Endometrial ablation is an outpatient procedure which utilises various methods for burning and destroying the endometrial tissue. The procedure is commonly used to alleviate heavy bleeding but is less severe than hysterectomies, which were the choice procedure before.
The average woman looses 56.7gr of blood throughout her period. Menorrhagia, which is excessive menstrual bleeding, occurs in one out of five women. Endometrial ablation is the most common medical procedure used to remedy these situations.
There are six procedures that can be used to perform the enodometrial ablation. Which of the six procedures is performed depends on the medical professional and the needs of the patient. Whether through radio frequency, liquid or mesh, all procedures seek to burn the endometrial tissue by entering through the vagina, leaving no incisions.
The most common side effects to endometrial ablation is cramping. Although the pain can last for a few days, it is similar to those experienced during typical menstruation. Some patients may experience a blood-tinted, watery discharge that can last for a few weeks. Some patients experience feelings of nausea, but most of these side effects go away within a few days.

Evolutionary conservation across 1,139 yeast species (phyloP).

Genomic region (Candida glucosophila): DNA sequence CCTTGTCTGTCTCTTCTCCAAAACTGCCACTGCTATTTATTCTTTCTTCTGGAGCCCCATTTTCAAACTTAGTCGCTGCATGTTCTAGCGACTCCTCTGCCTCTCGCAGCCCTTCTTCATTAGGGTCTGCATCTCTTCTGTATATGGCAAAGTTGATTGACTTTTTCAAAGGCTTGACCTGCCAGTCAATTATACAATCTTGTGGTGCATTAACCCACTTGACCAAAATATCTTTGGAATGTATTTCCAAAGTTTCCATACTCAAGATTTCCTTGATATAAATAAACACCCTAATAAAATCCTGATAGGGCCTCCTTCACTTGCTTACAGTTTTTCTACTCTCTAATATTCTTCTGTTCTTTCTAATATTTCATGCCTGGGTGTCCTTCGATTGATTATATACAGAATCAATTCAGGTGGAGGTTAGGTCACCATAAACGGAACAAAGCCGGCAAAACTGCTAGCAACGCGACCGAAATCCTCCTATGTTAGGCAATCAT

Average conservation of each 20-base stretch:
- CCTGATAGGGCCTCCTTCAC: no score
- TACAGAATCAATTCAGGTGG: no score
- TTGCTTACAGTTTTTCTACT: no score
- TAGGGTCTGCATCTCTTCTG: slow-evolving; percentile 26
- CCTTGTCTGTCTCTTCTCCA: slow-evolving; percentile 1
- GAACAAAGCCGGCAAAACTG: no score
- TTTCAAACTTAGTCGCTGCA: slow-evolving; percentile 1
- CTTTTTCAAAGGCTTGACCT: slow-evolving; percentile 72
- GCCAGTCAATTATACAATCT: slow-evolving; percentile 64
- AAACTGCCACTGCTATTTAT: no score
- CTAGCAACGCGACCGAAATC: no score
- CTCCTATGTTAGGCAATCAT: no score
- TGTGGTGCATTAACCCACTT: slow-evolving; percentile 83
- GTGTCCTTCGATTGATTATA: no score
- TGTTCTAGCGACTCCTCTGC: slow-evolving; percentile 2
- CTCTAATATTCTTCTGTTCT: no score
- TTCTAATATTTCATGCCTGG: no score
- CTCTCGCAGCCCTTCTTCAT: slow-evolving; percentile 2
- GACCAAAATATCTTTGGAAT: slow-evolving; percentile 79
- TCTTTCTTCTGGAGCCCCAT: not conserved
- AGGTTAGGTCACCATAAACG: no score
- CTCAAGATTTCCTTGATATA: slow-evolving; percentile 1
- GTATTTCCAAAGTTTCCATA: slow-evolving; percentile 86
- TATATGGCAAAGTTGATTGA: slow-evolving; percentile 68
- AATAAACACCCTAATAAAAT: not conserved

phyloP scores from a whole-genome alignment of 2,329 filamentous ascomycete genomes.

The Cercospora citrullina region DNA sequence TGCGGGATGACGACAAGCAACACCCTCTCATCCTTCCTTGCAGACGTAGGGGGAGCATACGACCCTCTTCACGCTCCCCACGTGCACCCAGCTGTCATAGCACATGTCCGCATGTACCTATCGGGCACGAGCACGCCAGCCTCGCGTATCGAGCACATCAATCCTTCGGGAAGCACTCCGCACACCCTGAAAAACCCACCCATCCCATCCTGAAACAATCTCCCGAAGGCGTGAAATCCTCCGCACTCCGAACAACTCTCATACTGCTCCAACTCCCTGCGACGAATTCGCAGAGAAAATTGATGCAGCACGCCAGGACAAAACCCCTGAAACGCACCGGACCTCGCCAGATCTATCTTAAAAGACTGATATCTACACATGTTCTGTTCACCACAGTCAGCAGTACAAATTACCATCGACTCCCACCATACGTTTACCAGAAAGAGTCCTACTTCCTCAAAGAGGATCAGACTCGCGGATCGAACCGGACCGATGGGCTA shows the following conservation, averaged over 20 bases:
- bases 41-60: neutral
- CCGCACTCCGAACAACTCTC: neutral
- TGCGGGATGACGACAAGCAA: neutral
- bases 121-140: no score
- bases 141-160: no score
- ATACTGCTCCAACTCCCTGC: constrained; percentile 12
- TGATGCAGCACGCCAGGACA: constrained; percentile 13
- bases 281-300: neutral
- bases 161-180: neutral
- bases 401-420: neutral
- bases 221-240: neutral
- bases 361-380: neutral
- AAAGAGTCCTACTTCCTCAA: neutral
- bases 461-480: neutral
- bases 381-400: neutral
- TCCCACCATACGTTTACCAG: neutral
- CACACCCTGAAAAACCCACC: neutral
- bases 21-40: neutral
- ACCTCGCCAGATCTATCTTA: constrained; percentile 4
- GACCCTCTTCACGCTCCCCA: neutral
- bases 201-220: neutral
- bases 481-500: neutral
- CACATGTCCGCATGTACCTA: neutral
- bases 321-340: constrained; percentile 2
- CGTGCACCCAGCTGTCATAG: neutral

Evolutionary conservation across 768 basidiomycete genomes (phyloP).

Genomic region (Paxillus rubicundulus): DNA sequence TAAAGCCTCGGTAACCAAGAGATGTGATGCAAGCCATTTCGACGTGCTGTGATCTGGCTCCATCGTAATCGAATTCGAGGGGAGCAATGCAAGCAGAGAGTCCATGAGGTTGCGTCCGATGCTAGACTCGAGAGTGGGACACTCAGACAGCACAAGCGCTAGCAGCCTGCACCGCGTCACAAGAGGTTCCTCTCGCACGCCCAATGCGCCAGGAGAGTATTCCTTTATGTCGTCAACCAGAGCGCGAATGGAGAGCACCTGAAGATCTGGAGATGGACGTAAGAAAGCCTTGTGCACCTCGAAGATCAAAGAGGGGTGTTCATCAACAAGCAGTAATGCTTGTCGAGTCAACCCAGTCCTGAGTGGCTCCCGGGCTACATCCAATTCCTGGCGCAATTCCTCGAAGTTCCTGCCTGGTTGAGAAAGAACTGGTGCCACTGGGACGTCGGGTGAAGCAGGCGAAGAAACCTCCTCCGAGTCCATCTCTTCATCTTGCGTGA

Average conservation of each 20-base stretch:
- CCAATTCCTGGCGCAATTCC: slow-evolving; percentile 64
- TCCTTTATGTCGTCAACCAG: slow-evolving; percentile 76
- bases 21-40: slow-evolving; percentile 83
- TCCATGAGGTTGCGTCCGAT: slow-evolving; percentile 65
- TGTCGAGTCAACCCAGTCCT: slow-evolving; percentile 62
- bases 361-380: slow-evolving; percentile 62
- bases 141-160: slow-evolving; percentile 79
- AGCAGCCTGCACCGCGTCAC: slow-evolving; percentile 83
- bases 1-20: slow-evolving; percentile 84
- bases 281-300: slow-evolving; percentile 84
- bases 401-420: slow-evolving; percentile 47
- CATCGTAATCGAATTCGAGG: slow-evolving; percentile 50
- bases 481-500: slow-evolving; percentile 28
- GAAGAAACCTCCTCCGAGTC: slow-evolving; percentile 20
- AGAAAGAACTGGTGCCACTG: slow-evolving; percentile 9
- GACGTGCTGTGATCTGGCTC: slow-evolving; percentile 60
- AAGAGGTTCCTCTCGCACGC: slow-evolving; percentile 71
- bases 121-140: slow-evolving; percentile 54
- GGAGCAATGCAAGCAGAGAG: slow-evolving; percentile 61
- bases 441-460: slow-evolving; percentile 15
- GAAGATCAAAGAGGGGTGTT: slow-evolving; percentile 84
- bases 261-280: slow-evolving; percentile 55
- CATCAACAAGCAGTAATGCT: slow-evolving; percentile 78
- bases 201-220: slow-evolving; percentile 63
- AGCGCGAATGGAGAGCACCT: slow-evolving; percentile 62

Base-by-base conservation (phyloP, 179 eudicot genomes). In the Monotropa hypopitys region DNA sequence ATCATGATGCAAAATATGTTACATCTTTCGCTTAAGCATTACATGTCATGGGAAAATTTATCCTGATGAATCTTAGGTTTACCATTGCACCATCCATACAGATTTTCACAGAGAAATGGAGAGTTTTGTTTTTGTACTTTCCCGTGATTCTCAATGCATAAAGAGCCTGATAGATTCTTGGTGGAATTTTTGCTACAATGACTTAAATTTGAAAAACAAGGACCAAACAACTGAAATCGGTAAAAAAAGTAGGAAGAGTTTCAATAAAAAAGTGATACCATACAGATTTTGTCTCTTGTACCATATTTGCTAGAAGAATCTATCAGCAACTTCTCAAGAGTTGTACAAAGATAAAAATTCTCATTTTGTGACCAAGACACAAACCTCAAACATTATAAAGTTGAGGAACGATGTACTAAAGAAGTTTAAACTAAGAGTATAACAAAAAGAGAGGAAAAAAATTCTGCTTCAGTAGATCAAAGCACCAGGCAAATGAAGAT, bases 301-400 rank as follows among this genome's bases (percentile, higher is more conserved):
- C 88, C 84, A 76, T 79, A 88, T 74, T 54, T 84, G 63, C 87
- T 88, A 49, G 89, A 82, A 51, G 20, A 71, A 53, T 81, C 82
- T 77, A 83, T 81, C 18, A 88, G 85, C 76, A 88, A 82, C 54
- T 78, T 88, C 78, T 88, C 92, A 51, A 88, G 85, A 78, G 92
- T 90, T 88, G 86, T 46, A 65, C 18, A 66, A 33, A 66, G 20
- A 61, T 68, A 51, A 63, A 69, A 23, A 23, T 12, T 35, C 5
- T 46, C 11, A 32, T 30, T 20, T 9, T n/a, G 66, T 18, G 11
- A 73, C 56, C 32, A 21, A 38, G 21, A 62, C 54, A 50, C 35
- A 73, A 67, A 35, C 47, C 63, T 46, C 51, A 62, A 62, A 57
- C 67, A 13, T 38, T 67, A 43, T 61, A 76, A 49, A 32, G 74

Recovery Time Frame
Because endometrial ablation is a no-scalpel procedure, recovery time is only about 2 hours. Pain reducing medication is usually utilise to ease discomfort. The outpatient procedure rarely takes more than an hour and usually patients are kept for a few hours as a precaution.
There are severe risks which should be considered. Although rare, it is possible to experience burns to areas exposed throughout the procedure like the vulva and bowels. Embolisms are always a possibility and are extremely dangerous. Although pregnancy is not likely after the procedure, it can occur. Reliable birth control is indicated.
Endometrial ablation is usually considered for pre-menopausal women, but it is becoming more common for woman who are finished with child bearing or who do not plan to have children. It is best to have a gynaecological consultation to evaluate the procedure's availability.